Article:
UAE bank ADCB denies it is in talks to sell $3.7 bln of bad loans

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Abu Dhabi Commercial Bank PJSC (ADCB) is not in talks with funds to sell 13.5 billion dirham ($3.68 billion) of bad loans, it said late on Thursday in response to a Bloomberg report citing unnamed sources.

“ADCB denies in the strongest terms that it is in ongoing deliberations with the company named in the report related to the sale of non-performing loans,” the bank said in a stock exchange filing.

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Bloomberg had reported that an entity called Lexolent was looking to put together a group of buyers to purchase ADCB’s non-performing loan book.

International investors focused on distressed debt have said they are eyeing opportunities in the Gulf region, where banks may need to make provisions for more non-performing loans as companies navigate global economic headwinds and post-pandemic recovery.

“Banks are becoming more proactive in managing their loan books and we are seeing more interest to explore secondary market alternatives rather than legal enforcement,” Berkay Oncel, head of investments for the Middle East at SC Lowy, told Reuters in January.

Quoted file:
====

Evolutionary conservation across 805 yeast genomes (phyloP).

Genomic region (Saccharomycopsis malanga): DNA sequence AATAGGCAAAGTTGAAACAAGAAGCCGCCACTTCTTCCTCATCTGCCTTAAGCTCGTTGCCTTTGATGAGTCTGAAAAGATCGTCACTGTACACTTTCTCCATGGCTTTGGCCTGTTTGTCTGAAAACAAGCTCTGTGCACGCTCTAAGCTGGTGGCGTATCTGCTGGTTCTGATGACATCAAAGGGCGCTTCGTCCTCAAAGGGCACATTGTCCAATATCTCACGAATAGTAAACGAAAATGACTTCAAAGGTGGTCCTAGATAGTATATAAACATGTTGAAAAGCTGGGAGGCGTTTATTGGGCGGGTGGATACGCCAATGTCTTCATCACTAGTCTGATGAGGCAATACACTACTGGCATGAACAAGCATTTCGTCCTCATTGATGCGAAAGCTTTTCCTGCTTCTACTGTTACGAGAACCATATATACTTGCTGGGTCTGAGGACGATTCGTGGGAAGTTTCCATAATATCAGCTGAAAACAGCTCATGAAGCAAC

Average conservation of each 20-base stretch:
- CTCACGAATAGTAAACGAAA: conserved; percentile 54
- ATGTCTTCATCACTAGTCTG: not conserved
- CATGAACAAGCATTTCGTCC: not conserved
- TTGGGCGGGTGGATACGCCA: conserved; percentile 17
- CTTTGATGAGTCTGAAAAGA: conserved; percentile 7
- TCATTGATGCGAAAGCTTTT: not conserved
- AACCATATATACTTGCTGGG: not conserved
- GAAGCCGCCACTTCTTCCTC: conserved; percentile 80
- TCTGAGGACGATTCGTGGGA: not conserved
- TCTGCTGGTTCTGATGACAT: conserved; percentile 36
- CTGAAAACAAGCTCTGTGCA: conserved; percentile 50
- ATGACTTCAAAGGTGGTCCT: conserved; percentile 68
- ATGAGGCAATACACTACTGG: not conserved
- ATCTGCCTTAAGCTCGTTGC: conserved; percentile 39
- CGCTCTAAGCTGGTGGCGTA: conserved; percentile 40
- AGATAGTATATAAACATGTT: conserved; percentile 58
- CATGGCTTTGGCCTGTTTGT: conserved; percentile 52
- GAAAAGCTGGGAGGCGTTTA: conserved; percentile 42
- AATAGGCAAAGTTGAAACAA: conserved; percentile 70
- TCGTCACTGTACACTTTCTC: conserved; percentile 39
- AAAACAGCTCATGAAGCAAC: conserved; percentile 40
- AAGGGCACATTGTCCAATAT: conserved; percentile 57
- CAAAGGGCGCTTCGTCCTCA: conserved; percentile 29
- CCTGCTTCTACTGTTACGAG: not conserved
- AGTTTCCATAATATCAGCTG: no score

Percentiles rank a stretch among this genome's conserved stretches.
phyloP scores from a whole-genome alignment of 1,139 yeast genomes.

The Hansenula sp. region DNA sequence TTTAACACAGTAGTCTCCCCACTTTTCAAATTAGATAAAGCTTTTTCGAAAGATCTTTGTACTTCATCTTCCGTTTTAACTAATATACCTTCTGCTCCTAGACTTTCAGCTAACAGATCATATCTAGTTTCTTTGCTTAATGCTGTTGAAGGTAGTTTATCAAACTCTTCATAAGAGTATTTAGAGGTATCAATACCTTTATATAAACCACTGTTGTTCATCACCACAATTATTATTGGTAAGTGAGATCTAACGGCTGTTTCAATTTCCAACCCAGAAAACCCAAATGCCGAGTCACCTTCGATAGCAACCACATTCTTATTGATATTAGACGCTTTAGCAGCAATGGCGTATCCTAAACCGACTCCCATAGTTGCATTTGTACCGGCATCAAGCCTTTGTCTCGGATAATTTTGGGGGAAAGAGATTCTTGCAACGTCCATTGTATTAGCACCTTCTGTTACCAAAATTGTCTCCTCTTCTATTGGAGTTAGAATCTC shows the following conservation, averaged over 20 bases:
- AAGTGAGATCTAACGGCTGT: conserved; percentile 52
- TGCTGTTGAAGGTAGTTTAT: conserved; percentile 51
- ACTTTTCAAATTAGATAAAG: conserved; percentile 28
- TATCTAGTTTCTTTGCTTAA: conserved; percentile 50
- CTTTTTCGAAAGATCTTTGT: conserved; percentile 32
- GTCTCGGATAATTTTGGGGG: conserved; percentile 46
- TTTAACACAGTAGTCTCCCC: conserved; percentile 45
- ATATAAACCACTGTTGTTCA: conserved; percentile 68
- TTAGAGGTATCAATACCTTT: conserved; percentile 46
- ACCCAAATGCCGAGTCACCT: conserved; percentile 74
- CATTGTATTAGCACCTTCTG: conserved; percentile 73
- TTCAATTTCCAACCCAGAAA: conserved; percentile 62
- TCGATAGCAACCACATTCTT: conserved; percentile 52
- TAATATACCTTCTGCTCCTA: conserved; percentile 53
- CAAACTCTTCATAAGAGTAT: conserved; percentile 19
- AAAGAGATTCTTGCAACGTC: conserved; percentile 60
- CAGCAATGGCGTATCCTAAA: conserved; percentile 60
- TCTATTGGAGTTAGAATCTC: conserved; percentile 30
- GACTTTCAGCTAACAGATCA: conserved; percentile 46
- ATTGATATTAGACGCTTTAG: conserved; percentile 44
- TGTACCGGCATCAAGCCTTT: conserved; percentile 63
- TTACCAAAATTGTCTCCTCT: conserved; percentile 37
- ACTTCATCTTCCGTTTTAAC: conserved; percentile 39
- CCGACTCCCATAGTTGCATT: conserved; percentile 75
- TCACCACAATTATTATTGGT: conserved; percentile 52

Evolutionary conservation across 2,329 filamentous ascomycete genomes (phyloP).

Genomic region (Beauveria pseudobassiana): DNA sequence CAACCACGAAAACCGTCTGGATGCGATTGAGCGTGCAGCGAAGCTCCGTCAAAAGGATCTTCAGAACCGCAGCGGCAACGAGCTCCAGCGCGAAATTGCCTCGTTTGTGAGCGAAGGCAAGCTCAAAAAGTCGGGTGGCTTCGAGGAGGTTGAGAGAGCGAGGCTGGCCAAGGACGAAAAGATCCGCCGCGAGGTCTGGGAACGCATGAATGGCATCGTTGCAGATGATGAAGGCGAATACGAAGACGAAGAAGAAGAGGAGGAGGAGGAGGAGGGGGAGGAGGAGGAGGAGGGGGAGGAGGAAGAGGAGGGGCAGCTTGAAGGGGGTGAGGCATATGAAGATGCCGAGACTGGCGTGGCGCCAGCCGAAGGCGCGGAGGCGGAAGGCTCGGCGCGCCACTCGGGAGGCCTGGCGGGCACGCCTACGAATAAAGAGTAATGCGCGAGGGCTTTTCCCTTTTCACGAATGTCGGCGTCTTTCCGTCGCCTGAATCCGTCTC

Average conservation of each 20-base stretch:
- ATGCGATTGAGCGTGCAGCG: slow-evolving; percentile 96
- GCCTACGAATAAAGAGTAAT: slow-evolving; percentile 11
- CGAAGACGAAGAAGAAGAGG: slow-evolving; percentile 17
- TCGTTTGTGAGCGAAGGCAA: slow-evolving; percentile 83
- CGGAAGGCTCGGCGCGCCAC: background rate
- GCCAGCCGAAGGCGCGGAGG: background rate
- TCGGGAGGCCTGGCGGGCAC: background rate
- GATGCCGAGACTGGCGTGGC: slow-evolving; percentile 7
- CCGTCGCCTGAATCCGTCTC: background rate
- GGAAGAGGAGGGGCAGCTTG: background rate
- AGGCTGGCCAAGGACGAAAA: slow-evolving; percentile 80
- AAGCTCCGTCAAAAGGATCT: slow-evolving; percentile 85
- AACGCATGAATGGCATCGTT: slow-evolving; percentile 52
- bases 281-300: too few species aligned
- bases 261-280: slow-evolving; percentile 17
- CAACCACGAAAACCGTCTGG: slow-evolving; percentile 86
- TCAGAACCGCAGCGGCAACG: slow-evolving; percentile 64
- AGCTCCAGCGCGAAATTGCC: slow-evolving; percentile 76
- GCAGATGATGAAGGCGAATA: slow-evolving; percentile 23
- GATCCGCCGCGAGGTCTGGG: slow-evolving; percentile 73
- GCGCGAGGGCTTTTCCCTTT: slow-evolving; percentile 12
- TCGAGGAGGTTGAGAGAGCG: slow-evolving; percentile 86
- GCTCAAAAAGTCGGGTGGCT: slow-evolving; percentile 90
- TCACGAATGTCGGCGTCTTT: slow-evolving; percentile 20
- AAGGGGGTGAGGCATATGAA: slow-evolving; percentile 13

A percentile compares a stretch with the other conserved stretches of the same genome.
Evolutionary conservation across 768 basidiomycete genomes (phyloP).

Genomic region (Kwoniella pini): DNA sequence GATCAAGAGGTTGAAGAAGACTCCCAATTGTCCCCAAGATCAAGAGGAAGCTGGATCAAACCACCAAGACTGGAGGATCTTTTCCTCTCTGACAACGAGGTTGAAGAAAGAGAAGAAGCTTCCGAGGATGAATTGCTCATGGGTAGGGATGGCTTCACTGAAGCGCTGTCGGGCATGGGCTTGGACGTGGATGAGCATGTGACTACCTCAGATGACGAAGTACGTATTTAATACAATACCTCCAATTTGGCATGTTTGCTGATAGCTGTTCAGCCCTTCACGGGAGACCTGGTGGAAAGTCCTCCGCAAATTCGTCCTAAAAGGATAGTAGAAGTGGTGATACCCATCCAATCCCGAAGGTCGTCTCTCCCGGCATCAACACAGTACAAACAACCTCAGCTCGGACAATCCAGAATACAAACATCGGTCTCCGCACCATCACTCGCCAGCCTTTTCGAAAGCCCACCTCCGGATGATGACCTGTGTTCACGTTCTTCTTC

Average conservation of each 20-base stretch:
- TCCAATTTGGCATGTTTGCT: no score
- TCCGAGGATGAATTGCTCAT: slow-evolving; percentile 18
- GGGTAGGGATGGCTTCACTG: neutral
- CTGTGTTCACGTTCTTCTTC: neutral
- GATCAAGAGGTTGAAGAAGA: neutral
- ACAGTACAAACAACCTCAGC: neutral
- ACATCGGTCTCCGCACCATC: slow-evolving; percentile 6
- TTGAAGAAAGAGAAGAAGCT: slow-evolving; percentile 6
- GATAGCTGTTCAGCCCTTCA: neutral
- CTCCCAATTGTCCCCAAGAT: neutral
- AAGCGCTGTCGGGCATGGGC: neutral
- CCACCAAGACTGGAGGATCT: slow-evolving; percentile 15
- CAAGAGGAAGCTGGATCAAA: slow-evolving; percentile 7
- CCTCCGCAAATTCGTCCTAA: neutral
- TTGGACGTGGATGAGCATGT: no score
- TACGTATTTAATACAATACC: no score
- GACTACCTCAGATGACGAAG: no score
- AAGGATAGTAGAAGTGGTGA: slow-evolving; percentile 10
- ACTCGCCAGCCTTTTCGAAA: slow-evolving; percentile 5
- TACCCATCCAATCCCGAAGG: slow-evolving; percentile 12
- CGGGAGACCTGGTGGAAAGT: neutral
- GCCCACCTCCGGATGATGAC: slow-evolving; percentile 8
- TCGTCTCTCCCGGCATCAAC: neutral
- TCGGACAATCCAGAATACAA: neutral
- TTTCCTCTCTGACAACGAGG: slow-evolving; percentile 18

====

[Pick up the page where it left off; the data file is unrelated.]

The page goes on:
US investment fund Davidson Kempner in January purchased a $1.1 billion loan portfolio from ADCB. The following month Grant Thornton and its Asset Recovery Fund purchased 1.3 billion dirhams in distressed non-performing loans from the Abu Dhabi bank.

Grant Thornton said the move “indicates how local banks in the UAE are cleaning up their books to support the growing market while remaining compliant with international regulatory and banking standards.”

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